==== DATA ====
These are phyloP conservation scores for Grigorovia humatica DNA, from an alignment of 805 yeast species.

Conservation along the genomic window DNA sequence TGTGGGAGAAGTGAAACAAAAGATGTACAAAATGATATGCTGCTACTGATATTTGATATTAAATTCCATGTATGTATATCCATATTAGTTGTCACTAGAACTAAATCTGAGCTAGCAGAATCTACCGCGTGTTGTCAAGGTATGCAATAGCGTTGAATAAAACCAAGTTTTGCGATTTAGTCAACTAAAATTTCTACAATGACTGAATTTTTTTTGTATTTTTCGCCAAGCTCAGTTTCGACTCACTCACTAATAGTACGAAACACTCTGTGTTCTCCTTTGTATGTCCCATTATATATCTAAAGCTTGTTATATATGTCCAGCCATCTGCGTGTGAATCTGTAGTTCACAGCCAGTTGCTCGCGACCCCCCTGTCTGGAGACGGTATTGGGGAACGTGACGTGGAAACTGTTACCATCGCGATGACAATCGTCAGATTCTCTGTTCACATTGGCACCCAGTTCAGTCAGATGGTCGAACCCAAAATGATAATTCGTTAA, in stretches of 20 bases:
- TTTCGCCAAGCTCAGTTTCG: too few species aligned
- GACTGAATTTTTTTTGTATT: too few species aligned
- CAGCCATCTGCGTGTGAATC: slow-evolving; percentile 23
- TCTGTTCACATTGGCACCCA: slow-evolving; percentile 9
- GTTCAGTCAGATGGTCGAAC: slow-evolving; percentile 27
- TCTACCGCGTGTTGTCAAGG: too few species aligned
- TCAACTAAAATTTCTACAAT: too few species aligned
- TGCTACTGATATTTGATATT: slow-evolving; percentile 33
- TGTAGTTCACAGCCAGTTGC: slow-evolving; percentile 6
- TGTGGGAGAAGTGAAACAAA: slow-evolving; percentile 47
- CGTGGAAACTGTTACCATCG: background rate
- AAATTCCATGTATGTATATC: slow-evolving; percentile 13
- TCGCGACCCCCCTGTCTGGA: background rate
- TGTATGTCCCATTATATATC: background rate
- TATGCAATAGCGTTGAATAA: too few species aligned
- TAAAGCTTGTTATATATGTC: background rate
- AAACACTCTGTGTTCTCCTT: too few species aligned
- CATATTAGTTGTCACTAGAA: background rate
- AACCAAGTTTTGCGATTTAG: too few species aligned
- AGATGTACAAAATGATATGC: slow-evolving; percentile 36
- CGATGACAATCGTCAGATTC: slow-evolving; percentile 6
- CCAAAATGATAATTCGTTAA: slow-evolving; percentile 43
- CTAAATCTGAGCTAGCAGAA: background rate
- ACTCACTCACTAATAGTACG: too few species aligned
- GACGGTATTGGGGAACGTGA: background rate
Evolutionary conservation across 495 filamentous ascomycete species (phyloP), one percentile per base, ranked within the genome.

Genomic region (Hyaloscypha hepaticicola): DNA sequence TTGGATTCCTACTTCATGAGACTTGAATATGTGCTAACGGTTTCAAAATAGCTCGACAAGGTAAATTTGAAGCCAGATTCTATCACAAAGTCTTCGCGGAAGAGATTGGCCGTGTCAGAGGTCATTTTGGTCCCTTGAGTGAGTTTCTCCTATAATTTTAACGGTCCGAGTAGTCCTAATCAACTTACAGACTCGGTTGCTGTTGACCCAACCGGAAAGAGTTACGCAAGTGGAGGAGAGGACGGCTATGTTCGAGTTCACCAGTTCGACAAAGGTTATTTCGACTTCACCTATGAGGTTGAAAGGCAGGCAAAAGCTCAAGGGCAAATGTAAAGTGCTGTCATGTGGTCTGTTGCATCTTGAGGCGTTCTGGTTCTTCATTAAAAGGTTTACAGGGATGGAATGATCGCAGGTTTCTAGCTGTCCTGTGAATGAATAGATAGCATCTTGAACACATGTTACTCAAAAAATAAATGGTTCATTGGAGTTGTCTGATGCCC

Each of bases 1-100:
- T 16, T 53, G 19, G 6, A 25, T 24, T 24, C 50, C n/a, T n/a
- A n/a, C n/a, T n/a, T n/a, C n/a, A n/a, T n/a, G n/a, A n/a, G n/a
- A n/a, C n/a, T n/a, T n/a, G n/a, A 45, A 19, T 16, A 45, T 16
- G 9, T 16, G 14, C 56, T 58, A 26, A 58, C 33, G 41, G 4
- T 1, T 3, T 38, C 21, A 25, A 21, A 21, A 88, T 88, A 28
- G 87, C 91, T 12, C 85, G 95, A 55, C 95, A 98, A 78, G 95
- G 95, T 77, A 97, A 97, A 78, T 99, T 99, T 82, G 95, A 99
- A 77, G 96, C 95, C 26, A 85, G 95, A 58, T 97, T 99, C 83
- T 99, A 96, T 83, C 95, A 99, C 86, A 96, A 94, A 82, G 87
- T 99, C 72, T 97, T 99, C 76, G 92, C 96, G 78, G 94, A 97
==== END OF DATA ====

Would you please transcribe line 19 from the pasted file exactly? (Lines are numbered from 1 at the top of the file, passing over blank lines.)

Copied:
- AAACACTCTGTGTTCTCCTT: too few species aligned